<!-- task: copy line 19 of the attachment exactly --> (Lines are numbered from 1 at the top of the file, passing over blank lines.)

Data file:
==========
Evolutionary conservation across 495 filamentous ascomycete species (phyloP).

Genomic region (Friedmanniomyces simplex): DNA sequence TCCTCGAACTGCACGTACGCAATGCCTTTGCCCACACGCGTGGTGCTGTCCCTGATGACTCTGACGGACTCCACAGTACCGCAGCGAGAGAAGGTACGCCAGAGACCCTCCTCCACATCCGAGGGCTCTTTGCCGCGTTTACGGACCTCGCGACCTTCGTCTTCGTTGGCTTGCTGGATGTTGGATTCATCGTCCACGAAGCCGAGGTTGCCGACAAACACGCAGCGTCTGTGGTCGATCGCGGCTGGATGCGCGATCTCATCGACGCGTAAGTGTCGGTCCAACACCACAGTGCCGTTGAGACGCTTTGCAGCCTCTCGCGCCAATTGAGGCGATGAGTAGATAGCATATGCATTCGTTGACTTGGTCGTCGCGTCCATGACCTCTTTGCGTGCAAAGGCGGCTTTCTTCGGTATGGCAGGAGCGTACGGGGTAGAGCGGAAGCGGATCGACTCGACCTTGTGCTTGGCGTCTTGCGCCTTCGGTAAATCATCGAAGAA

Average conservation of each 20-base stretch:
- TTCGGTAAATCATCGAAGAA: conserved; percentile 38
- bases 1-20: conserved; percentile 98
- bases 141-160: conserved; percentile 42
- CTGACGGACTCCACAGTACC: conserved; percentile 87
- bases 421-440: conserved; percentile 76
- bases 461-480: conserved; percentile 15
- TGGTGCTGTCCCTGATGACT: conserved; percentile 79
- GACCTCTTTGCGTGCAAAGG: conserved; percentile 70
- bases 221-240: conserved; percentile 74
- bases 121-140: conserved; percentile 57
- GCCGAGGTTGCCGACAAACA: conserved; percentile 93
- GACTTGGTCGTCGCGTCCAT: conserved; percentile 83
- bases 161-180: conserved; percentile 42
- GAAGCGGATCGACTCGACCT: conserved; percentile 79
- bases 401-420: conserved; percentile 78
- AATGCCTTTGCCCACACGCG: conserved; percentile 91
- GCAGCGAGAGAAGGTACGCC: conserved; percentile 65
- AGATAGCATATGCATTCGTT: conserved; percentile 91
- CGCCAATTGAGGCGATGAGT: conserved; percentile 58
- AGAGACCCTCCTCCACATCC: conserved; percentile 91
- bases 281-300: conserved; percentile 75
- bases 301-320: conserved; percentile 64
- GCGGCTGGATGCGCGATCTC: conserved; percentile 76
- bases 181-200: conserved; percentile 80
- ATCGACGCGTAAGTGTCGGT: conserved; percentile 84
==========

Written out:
- AATGCCTTTGCCCACACGCG: conserved; percentile 91